“Is it better now?” Blink-182 sings in the band’s new single, “Generational Divide.”
Maybe not. But it certainly is different.
After the lukewarm reception to “Blame it on My Youth” and the announcement of a headlining tour with Lil Wayne, Blink-182 has been running low on punk cred.
Look. It happens. And truthfully, anyone with an ounce of critical thinking skills doesn’t expect a trio of men pushing 50 to be as angry and irreverent as they were when they were in their twenties.
And yeah, touring with Lil Wayne was definitely a weird choice, but we’re not here to debate semantics of tours, we’re here to review “Generational Divide.”
Most Blink-182 songs that clock in under a minute aren’t meant to be taken seriously. In fact, when one thinks of “short Blink-182 songs” the first song that probably comes to mind is “Family Reunion,” which is literally just a punk-rock take on George Carlin‘s “Seven Words You Can Never Say on Television.”
But Blink-182 has grown up and is tired of being expected to act like teenagers for the rest of the band’s career.
“Generational Divide” is basically a 50-second diss track to anyone who’s been complaining about Blink-182’s new sound. While most listeners attribute this specific track to the reaction for “Blame it on My Youth,” this isn’t the first time that the band has been accused of going soft or selling out. In fact, the last 15 years (since the self-titled album) have been tainted with such accusations and it’s honestly a miracle that Blink-182 took this long to release a song like this.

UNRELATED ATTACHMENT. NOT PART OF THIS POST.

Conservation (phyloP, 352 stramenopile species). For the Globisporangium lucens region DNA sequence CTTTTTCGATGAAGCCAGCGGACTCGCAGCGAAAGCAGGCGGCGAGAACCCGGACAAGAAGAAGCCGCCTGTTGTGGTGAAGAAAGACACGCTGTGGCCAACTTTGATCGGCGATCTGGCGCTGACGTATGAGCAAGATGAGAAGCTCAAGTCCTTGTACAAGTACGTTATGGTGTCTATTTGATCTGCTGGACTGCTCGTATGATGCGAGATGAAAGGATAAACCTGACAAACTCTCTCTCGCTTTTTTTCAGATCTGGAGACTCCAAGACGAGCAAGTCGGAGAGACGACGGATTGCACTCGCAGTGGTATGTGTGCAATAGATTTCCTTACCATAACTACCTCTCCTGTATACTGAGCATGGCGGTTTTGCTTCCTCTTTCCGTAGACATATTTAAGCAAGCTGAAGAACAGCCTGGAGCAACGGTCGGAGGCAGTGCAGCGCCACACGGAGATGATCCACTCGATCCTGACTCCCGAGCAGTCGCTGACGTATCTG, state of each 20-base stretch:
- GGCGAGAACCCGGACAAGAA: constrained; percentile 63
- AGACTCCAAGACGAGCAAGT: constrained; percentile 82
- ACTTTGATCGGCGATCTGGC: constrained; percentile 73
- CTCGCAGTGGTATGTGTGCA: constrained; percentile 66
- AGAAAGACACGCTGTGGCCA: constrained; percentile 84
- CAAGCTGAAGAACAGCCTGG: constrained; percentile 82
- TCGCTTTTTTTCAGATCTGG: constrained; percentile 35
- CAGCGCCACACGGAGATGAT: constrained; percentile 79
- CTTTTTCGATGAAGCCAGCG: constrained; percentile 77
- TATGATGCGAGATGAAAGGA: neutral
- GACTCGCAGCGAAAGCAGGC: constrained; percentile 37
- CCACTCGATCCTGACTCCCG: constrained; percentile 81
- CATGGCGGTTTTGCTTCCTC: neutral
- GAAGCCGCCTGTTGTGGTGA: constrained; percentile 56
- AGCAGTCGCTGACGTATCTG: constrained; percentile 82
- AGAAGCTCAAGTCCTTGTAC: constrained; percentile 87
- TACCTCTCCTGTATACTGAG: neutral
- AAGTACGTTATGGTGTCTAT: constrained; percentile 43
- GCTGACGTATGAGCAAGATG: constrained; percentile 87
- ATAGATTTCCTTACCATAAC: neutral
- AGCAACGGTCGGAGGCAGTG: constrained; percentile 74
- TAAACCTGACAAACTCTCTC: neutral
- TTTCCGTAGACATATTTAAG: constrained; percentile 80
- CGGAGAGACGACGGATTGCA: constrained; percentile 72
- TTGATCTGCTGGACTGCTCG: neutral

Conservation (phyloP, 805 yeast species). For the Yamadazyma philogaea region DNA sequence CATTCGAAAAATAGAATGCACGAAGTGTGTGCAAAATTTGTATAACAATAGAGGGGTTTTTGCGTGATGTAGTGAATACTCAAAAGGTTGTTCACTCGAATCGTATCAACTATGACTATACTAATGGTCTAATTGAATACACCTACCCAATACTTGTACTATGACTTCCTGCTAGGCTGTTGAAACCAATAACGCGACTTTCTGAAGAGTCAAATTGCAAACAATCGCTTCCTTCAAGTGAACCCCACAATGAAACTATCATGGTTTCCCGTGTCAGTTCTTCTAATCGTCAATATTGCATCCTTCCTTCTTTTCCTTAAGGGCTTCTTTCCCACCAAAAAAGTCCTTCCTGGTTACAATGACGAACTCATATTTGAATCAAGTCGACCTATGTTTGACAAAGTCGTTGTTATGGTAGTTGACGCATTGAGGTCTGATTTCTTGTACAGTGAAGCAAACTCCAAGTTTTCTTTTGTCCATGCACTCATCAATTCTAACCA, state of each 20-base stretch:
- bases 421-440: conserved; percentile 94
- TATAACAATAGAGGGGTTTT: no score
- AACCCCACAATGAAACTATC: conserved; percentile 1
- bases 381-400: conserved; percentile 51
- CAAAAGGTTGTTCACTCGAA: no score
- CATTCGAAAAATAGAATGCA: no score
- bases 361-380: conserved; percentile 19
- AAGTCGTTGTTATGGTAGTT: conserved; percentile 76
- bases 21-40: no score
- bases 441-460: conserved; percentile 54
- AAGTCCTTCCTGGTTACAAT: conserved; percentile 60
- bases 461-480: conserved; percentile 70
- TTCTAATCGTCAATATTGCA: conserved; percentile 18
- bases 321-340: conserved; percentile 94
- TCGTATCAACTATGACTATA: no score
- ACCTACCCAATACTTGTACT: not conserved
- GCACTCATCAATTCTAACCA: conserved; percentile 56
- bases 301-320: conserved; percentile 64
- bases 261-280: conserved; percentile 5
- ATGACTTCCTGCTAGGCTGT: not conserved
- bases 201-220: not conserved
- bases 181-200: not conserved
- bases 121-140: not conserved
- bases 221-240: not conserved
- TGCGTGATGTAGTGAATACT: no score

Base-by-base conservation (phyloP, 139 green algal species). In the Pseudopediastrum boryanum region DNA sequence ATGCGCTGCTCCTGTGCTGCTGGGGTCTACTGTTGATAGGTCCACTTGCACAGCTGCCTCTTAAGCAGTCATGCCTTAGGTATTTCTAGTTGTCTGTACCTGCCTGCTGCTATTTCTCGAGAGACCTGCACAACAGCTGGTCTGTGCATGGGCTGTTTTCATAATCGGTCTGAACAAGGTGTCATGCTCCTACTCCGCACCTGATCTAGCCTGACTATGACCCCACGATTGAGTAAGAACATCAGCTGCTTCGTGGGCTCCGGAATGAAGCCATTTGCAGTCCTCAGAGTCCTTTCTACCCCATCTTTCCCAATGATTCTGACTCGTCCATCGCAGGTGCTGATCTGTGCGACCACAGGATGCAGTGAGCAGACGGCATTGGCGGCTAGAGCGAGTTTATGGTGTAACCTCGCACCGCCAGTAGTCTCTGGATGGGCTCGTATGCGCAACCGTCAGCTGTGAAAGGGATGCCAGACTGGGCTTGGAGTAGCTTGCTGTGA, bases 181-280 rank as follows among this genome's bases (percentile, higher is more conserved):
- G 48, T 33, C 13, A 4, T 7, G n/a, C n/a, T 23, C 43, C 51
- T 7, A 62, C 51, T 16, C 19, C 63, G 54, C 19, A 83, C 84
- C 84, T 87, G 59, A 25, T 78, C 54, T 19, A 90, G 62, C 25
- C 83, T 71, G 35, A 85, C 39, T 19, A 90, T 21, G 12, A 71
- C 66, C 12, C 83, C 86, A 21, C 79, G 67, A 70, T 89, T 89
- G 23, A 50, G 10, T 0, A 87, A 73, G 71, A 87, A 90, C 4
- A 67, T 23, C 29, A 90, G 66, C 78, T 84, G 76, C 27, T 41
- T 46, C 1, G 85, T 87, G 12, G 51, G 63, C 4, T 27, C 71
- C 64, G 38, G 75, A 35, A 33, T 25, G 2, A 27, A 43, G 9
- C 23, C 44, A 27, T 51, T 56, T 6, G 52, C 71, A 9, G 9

With the refrain “Is it better? / Are we better now?” repeated over and over against a music video of the trio in a closet, there’s a sense that Blink-182 isn’t just calling out the audience, but also mocking it. They’re not the same band they were 20 years ago and they will mock listeners who think they should be.
Ironically, for a song that’s supposed to take Blink-182 back to its punk roots, “Generational Divide” is a fairly complicated, melody-driven piece of music. More reminiscent of the self-titled album (you know, the one that started this whole mess) than anything else in the band’s catalogue, “Generational Divide” is actually a pretty great benchmark for how far Blink-182 has evolved in the last decade. Even when the punk group tries to go back to simple songs, it can’t. That’s just not who the band is anymore.
Sure, the group’s not the generational divide, but at this point Blink-182’s definitely on the “old” side of that divide rather than the “young” side. Perhaps this represents growing up.
Featured Image: Geffen Records